The producers of the earthquake relief special did everything they could to keep the focus of the program on the victims of the disaster, but try as they might, they could not conceal the fact that Faye Wong’s (王菲) appearance would not only attract millions of viewers and dollars but also overshadow the entire effort. The sets were deliberately kept to a bare minimum, and the performers all dressed in simple, ordinary street clothes. The mood was serious and somber. The purpose of the show was grave — to attract nationwide donations for the earthquake victims and to pay tribute to the thousands who died. No loud cheering or applause. But the cameras couldn’t lie. They knew who the main attraction was, and they focused on her. Faye. In the photo below, of Faye with Faith Yang (杨乃文, Yang Nai Wen) and Eason Chan (陈奕迅, Chen Yi Xun), Eason isn’t fooled, too. He’s pointing to Faye, and the message is clear: “Faye is it. Faye is the show.”
Despite preliminary reports that Eason would be the lead singer and Faye would be part of the chorus, when the performance started, I don’t think anyone was surprised to see Faye out in front, opening the number, solo. And she was fabulous. She never resorts to histrionics, in her voice and gestures, and this occasion was no exception. She tried to blend in with the others. But when you’re Faye, you stand out even when you do absolutely nothing. Her delivery, the severe atmosphere, and the complete absence of glitz could not hide Faye’s glowing presence and performance. As each of the four singers marched up to the box to deposit his/her donation, one of the hosts announced her name. But when Faye made her drop, both of them called out her name. You couldn’t help but hear the reverence and awe in their voices. When she sang the familiar opening to “Wishing We Last Forever,” she lit up the stage. Her voice was strong and confident, and there was no hesitation in her delivery even after her three year hiatus. The same ethereal, heart-stopping quality was there.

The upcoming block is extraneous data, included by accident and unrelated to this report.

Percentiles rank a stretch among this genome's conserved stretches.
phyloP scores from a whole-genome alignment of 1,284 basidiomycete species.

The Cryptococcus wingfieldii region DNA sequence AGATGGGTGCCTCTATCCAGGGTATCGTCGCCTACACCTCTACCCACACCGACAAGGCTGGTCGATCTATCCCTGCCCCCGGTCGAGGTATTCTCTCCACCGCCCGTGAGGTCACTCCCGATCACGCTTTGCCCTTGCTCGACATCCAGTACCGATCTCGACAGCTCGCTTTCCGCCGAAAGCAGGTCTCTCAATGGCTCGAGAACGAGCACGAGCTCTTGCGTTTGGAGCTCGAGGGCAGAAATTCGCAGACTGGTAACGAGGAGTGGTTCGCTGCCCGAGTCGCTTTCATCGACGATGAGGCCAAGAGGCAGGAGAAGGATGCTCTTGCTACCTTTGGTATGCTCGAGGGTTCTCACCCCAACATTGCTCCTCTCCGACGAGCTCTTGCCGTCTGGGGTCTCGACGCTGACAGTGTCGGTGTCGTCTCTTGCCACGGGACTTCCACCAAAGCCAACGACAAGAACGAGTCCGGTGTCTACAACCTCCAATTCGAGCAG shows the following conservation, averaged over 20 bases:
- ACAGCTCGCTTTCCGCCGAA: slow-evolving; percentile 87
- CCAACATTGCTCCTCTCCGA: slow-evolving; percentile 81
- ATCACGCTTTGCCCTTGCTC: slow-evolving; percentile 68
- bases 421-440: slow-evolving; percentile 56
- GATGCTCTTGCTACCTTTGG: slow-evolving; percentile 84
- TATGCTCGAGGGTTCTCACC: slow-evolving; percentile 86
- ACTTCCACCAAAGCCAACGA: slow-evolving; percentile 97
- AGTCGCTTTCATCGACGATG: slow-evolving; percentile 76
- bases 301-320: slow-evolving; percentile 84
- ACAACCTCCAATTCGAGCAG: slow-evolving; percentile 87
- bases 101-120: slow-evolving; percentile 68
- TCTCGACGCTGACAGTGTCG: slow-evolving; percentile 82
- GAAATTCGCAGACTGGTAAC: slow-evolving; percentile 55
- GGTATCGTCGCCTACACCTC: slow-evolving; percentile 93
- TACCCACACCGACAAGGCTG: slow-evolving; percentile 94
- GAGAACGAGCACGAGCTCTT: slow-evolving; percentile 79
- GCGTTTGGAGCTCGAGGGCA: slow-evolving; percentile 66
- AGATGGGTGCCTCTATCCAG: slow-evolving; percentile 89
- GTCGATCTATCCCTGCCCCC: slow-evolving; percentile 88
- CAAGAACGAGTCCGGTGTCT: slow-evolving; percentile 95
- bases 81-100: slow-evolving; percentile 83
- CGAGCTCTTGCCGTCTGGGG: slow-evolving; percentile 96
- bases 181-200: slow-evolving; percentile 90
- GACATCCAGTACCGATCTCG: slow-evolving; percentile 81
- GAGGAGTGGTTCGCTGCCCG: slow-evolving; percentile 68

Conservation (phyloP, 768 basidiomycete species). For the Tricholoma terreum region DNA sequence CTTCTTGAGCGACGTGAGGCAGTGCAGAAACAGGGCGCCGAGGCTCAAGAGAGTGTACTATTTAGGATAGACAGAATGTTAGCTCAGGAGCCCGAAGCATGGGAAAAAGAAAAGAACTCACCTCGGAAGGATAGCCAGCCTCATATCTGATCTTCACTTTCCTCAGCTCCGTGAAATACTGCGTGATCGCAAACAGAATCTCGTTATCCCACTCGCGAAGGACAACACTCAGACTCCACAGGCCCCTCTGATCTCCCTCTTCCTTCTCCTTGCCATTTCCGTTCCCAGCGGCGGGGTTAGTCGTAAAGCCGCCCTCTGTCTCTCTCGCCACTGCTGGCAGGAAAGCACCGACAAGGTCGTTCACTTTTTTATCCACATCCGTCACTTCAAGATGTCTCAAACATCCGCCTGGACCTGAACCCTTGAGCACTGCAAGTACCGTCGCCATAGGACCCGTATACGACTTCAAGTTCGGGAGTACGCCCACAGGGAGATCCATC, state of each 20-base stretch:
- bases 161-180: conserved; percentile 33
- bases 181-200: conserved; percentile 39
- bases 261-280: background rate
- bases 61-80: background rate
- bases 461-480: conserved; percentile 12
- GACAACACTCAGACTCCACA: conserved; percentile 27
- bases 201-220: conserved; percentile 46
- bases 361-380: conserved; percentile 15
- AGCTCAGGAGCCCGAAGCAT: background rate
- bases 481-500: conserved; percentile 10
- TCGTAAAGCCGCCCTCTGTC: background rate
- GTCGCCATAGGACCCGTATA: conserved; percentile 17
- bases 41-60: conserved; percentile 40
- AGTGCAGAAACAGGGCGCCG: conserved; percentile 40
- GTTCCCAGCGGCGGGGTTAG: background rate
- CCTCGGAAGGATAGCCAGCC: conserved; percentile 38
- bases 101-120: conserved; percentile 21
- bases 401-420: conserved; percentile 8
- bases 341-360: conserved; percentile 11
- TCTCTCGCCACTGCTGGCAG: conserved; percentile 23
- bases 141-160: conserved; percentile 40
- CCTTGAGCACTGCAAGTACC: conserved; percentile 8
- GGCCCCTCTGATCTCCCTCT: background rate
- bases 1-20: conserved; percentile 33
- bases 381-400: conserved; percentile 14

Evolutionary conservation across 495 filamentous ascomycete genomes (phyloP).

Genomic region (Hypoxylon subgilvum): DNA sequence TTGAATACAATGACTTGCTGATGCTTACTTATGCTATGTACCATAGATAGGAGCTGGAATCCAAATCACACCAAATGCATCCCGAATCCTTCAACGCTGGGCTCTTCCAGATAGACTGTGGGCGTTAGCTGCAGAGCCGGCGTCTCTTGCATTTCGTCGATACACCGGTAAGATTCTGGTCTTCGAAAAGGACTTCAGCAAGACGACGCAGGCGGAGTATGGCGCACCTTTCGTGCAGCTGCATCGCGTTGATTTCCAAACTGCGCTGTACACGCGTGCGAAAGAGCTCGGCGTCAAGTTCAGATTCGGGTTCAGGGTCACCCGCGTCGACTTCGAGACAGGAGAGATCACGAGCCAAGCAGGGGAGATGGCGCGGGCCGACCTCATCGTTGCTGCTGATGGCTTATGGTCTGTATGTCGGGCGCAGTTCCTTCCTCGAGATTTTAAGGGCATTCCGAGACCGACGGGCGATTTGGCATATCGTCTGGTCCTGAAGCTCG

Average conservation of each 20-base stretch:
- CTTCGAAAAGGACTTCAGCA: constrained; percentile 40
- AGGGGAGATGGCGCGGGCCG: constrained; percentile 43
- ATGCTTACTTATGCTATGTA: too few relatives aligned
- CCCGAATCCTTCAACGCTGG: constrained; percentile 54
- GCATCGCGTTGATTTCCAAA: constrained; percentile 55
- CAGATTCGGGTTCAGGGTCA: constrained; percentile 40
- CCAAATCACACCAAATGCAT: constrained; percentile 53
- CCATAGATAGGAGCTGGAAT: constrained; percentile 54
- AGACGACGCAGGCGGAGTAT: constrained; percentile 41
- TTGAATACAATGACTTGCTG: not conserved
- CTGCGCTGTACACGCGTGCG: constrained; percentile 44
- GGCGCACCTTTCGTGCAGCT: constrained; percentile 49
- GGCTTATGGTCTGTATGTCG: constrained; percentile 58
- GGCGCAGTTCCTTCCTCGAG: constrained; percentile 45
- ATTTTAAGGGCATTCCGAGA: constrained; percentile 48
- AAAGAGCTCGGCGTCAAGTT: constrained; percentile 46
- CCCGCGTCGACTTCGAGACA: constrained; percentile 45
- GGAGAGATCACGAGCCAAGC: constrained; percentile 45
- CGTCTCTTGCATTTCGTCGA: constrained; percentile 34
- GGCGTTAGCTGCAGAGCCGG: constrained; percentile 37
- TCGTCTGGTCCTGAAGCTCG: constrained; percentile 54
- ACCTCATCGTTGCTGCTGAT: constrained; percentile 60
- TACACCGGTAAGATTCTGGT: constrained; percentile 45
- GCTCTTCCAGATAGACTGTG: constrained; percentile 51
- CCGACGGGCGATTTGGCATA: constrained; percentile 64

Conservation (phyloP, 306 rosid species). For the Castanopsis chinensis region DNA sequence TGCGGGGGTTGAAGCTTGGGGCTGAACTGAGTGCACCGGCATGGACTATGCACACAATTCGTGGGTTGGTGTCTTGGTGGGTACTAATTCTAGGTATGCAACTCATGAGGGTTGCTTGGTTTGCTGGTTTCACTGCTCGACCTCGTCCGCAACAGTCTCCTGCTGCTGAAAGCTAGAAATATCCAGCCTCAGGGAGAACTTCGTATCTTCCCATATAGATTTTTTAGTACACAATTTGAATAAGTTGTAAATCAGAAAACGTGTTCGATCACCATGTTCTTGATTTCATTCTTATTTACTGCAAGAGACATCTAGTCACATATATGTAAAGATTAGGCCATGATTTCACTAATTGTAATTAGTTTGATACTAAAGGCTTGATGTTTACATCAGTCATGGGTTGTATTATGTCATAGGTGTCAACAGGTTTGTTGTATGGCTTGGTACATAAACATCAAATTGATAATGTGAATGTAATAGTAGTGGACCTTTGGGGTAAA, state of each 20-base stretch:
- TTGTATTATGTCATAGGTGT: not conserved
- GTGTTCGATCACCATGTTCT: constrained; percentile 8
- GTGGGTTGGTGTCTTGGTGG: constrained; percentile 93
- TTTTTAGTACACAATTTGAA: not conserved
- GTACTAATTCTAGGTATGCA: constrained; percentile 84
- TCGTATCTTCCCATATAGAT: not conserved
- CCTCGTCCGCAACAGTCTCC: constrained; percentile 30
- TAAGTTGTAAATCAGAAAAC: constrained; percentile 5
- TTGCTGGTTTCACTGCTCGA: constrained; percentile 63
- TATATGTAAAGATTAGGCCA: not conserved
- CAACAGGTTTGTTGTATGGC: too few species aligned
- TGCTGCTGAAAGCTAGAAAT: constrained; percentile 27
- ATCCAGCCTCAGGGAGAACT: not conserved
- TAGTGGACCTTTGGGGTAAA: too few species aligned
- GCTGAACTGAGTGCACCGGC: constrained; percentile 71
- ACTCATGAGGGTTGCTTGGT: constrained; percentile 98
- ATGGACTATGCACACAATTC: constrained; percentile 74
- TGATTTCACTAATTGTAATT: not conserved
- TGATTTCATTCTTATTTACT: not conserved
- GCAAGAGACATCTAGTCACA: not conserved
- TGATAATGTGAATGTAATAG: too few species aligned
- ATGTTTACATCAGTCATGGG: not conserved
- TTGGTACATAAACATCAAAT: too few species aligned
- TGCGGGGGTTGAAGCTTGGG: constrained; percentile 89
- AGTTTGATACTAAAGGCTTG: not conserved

This performance was big. It answered perhaps the three most important questions: Does Faye still have her voice? Does she still have her looks? And most importantly, does she still have her magic? The answer to all three is a resounding, unequivocal yes — yes, she still has the voice, the looks, and the magic that made her the greatest female singer in Asia.
So what happens now? Can Faye quietly return to the reclusive life that she’s led for the last three years? I don’t think so. I have a feeling this experience could serve as the catalyst that awakens the artist in Faye, the creative force that wants to pick up where she left off after her Sony album, To Love. From the very beginning of her career, she’s been restless, anxious to break out of the mold, to try new ideas, new styles, new media. I think Faye’s fans sense and are drawn to this energy in her, a power that keeps driving her to try something new, innovative, different. For her fans, this is what Faye is all about — a restless, driving spirit who’s never satisfied with where she’s at. We miss this energy, this creativity, which only Faye can bring to the music scene. And my guess is that Faye must be feeling stirrings of this same energy after her performance last night.